Edgeworth, Maria- Ormond

Edgeworth was much admired by Jane Austen, but her books have not achieved as wide a readership as Austen’s. The perceived regionalism of her Irish settings is no doubt one cause, but this book is at its strongest in its early scenes depicting the tension between Irish and Anglo-Irish ways of life. This novel begins in a picaresque mode, with Harry Ormond sent to live with an Irish relative after nearly killing a man in a quarrel and aspiring to become “an Irish Tom Jones”.  Ormond does improve morally, and the narrative loses some of its energy in the later scenes in Paris which demonstrate his reformed character. Perhaps this didacticism is another reason for Edgeworth’s neglect, but it does not negate this book’s many charms.

Eliot, George- Daniel Deronda

This one was quite a commitment, but was definitely the best book I read all year. From its in medias res opening that takes hundreds of pages to untangle to its swerve in the second half of the book away from concerns with individual relationships towards larger cultural, religious and moral issues, I found it thoroughly compelling both in narrative terms and in ethical ones.

Esquivel, Laura- Like Water for Chocolate

This is as close to light vacation reading as I get; magic realism with a feminist kick. Tita is expected by family tradition to remain unmarried in order to take care of her mother until her death, and the narrative is about overcoming the weight of these expectations. Tita’s creative energies are channeled into cooking, and a recipe accompanies each chapter, making this a potentially very tasty read (although most of them seemed too advanced for my culinary abilities).

Fallada, Hans- Every Man Dies Alone

This book about one couple’s small acts of resistance against Nazism drew me in from the very start and the ensuing cat and mouse narrative raises ethical questions about the obligation and the capacity to resist injustice. These questions become more ponderous as the book goes on, and the stakes are raised, but we never lose sight of the message that each individual must make these choices in ways both big and small. [So, so good! — DS]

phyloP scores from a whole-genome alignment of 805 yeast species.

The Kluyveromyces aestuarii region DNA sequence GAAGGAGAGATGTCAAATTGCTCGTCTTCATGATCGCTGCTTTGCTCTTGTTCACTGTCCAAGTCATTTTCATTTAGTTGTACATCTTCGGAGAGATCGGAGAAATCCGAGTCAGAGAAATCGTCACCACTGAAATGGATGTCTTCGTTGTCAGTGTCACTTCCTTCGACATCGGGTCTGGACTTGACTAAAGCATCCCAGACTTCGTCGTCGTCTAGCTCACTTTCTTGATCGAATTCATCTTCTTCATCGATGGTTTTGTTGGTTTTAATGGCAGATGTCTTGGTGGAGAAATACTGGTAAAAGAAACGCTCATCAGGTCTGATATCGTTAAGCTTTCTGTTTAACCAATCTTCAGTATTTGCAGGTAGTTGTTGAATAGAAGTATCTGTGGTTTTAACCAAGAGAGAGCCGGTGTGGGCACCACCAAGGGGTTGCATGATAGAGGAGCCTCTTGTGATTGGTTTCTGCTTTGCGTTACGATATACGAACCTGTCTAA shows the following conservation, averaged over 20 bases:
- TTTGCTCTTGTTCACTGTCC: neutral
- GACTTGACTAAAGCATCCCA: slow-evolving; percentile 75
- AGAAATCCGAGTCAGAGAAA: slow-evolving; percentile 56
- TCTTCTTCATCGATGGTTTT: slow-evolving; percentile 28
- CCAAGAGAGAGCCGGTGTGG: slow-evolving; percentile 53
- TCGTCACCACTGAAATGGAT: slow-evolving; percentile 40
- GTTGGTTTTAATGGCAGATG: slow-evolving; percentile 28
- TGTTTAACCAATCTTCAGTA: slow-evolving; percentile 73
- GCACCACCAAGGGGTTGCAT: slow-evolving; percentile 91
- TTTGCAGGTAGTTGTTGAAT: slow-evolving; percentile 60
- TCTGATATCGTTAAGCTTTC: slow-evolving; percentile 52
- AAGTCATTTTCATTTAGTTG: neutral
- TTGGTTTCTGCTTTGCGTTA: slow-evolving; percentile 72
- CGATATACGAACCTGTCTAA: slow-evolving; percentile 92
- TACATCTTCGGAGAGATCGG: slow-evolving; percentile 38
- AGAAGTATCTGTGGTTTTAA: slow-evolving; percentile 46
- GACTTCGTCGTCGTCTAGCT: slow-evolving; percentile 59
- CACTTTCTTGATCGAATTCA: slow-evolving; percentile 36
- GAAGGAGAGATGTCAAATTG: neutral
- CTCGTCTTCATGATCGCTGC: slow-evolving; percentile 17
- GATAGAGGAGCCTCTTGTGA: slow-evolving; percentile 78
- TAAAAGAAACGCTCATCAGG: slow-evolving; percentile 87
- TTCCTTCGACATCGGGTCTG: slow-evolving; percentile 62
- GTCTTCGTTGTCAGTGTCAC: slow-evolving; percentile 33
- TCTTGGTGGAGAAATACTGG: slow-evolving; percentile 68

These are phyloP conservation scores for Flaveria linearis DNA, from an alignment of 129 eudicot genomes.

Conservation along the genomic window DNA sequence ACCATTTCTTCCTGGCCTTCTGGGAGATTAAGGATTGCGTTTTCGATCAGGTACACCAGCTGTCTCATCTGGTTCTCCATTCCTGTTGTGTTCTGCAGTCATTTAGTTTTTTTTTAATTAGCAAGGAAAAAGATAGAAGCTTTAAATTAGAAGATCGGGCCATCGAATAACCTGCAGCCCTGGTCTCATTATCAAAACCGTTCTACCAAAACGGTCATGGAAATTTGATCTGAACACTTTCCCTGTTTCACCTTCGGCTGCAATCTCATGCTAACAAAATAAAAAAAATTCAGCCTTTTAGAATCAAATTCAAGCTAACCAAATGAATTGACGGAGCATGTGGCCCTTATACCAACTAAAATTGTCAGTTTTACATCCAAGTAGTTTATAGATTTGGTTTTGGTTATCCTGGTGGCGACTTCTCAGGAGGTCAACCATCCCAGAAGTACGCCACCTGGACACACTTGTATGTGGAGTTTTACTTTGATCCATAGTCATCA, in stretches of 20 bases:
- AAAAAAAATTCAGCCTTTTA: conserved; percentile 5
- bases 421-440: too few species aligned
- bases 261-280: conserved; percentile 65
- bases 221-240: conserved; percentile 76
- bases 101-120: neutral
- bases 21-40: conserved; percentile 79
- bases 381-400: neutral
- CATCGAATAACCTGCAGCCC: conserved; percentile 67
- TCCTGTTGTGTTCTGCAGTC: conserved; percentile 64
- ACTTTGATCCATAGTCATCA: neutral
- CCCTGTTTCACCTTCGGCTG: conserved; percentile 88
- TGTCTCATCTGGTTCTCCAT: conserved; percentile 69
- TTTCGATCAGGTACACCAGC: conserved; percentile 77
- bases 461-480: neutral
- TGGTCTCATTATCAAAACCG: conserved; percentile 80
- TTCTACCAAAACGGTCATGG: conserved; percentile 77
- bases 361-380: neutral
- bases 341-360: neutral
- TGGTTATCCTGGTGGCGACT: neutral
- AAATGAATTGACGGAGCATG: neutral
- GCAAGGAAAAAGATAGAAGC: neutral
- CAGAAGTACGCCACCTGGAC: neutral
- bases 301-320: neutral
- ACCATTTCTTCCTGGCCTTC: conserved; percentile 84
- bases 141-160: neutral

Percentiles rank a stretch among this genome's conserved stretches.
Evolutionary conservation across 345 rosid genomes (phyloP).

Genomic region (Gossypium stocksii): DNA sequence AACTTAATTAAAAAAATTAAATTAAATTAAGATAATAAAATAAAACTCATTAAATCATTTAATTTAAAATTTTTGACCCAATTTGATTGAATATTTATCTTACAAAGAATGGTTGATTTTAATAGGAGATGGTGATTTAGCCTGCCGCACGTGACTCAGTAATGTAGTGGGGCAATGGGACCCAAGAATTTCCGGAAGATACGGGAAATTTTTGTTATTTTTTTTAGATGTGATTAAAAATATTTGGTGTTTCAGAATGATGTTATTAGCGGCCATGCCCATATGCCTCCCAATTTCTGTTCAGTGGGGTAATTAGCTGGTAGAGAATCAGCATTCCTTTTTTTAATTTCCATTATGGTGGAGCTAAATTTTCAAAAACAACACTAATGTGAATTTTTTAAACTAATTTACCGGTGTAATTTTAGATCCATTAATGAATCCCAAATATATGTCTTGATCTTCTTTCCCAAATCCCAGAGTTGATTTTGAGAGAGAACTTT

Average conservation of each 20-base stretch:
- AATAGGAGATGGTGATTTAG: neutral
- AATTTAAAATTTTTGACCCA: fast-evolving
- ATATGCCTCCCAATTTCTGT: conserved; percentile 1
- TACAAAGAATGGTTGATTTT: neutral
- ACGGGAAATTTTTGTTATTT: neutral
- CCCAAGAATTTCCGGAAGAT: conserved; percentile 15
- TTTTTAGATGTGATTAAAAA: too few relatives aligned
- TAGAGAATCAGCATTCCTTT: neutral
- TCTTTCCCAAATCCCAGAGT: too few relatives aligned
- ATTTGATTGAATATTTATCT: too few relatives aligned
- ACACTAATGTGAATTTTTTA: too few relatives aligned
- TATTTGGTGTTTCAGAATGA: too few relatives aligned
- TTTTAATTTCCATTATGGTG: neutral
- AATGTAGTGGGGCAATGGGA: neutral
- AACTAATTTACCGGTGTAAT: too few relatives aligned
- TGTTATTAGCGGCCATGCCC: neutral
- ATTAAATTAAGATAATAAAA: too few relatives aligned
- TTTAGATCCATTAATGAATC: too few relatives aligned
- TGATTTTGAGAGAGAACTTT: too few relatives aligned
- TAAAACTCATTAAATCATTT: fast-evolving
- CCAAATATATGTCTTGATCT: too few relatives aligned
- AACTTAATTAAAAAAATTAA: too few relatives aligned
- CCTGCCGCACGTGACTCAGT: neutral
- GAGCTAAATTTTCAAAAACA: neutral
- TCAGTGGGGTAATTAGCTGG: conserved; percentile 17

Farrell, M.J. (Molly Keane)- Young Entry

I didn’t know whether to file this under F (for the author’s pen name) or K (for her real name), but chose the former simply because I was keen to read it. One of my favourites of the year for sheer reading pleasure; much as the plot about teenage girls coming of age against the backdrop of hunting culture in early 20th century Ireland sometimes bewildered me as I lack the vocabulary for hunting, horse riding and ladies’ underthings, the writing is so sharp and witty, I just went along for the ride. There are, for example, some wonderful passages presented from the point of view of the dog, or take this description of a runaway bicycle: “As the slope grew steeper, and consequently their progress faster, Prudence made the interesting discovery that Mr. Bennet’s bicycle entirely lacked brakes.”

Findley, Timothy- Headhunter

I remember wanting to read this book when it was first published (1993) because I had just read Heart of Darkness and was intrigued by the book’s initial premise, that Mr. Kurtz escapes from the pages of the book and terrorizes Toronto. That is quickly revealed as the delusion of a mentally ill character (Kurtz and Marlow are, coincidentally, the names of two psychologists), however, and what is depicted in this book is actually more horrifying (as readers of Findley might well expect.) Exploitation of the mentally ill, a child pornography ring, graphic violence against humans and animals: it’s not a book for the squeamish. In the end, I’m not sure it really holds together, as it tries to do way too much (and is already over 600 pages), but it sure is prescient on topics such as fake news and climate change denial.